I’m not one to talk much about faith. As a teacher, I feel it is my responsibility to ensure that church and state remain separate in my classroom. I know not all teachers feel that way, and I suppose that is their right, but I’d much rather discuss everything critically through a lens of tolerance and acceptance. I think, especially when terrible, religiously motivated tragedies occur in our world, we as educators need to be concerned with making sure students understand that one of the founding principles of our nation was the freedom of religion and, as such, we should uphold those values and practice religious tolerance when necessary.
I suppose this is easy for me to say, though, because I’m not necessarily a religious person. For the most part, I was raised Catholic, but I no longer practice and I was never confirmed. Our wedding ceremony was outside at the golf course where we held our reception and performed by my uncle, which says a lot, I think, because most weddings I’ve been to have had some religious overtones at least, and ours did not.
People have asked me frequently about my faith, and, depending on the audience, I usually give some vague response followed by a joke and a change of subject. My husband, Tim, is the same way. We talk about faith privately, but it isn’t something we’re anxious to get into in public.
One time when we were at lunch, one of my friends was trying to engage me in a discussion about faith and, after my typically vague response, she blurted out, “Do you even believe in anything? You really should believe in something, you know. It’s good for the soul.” Then, the waiter came and dropped off the check and our discussion turned to splitting the bill. I was saved by the bill.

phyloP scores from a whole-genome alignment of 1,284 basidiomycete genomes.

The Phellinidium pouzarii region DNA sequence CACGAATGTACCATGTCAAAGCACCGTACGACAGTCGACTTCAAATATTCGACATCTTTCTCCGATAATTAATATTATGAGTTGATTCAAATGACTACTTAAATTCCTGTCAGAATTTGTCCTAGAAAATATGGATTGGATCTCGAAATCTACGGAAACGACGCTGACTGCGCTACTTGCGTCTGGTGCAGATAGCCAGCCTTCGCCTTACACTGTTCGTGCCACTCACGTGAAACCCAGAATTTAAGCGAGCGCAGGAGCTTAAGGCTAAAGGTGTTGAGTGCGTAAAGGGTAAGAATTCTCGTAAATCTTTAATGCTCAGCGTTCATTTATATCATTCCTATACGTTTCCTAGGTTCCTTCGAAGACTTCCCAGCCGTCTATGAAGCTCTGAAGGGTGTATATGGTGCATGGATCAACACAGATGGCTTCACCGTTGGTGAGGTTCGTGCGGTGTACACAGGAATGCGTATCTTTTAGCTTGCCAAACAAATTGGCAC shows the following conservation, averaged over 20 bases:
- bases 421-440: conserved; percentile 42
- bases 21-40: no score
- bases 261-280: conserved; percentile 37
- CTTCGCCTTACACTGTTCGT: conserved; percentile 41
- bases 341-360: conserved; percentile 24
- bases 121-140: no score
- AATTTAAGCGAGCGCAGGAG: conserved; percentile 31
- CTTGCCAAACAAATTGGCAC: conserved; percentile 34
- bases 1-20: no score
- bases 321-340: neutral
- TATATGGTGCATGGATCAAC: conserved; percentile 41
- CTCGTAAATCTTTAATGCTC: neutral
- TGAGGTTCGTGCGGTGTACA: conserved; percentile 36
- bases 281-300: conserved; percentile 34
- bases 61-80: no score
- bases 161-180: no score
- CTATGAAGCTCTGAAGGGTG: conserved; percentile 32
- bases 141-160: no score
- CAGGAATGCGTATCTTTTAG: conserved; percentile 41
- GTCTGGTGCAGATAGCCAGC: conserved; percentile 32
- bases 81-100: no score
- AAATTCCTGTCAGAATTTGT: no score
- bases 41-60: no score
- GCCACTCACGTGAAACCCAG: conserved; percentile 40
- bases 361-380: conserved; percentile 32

I’ve thought about that moment often, though, and, were I to answer that friend now, I would say: Yes, I do believe in something. I believe in a lot of things, actually, and I believe them to the core of my very being. I believe in equality for everyone regardless of gender, race, sexuality, ability, and any other reason people are discriminated against. I believe in the healing power of laughter, and that a genuine smile can go a long way. I believe people are generally good if you give them the chance to be. I believe in my students, and I believe in the educational system that was founded on the belief that everyone in our country has the right to a good education. I believe my family will catch me, no matter how far I fall. I believe in people. I believe in the transformative power of love. I believe in myself.
In many ways, feminism has lead me to this faith because it has allowed me to see the sheer volume of people working for a better world in their own ways and has inspired me to work harder in mine. My faith is a different kind of faith, but that doesn’t make it any less important or powerful, and it certainly is just as good for the soul.
This post was written as a submission to the fourth edition of the Feminist Odyssey Blog Carnival. For more information, click here.
Photo Credit: Balaji.B